North County Water & Sports Therapy Center - August 2020

Check out our August newsletter!


(858) 675-1133 |

15373 Innovation Dr. #175 | San Diego, CA 92128 | (858) 675-1133 12171 World Trade Dr. | San Diego, CA 92128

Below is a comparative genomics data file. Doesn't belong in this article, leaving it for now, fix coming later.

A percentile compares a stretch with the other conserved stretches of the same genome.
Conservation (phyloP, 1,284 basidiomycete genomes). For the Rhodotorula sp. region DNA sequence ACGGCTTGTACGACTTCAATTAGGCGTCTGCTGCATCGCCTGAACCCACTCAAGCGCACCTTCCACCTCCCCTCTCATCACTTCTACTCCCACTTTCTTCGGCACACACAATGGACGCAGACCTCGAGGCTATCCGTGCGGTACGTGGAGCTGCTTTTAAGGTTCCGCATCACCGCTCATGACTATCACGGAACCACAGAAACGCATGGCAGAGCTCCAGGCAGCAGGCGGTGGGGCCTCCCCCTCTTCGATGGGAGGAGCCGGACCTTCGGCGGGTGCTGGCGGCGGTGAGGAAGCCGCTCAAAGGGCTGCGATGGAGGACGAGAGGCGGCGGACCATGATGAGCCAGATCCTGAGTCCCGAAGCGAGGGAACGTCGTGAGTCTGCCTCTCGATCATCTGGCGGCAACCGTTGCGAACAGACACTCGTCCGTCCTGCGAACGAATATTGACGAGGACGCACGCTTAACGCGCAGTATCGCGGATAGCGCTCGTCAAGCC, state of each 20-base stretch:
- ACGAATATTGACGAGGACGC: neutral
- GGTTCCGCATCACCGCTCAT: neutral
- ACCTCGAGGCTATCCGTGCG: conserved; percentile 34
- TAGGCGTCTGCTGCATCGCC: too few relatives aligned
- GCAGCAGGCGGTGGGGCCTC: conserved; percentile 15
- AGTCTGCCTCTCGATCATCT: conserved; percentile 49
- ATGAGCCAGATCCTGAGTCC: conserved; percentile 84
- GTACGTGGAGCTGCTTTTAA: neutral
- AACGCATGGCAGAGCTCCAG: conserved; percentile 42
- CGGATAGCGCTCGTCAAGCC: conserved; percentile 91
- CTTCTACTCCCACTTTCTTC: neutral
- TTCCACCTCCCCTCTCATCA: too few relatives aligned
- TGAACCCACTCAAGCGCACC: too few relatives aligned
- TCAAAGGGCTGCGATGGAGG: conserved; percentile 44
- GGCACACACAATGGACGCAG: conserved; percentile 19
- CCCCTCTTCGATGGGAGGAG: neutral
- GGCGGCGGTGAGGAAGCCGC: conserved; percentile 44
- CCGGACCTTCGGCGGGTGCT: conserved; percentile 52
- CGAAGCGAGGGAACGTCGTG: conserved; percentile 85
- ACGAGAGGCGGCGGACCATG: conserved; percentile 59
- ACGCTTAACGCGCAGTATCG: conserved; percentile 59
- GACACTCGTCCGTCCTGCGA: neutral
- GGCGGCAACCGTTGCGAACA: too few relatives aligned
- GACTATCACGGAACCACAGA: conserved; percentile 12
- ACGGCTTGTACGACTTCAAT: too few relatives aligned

T he word “change” is being tossed around a lot these days. Yes, it’s true that things are always changing, as is the way of the world, but in light of everything going on, truly sweeping and drastic changes seem to be happening daily. With so much constantly shifting around us, it can be really easy to overlook some of the personal changes that many of us have been experiencing lately. But when it comes to your physical health, this is a critical time to start paying attention to how change might be affecting you. No matter where you are on the spectrum of physical fitness, if at any point you stop maintaining routines, deconditioning occurs. Whether you exercise to stay fit or to adhere to a recovery plan, halting or delaying physical activity for a period of time makes it nearly impossible to pick right back up where you left off. The human body just doesn’t work that way. When government shutdowns happen and people stay at home for six to eight weeks at a time, they stop doing regular physical activity. Gyms close, sports practices are canceled, and recovery plans shift for those who don’t feel comfortable coming in to see their therapists or working via telehealth. We’re not placing blame anywhere — these changes are inevitable, and our reactions to them are largely justified. But now it’s time to know what to do when change shifts back the other way. What we’re seeing a lot these days in our center is increased pain and injury in relation to people now getting back to the physical activities they’ve skipped for so long. People have become deconditioned after being confined at home for months, and it’s leading to pain or injury they may never have experienced before. This is when physical therapy becomes so important and useful. MEET CHANGE HEAD-ON A SIMPLE WELLNESS EXAM CAN GO A LONG WAY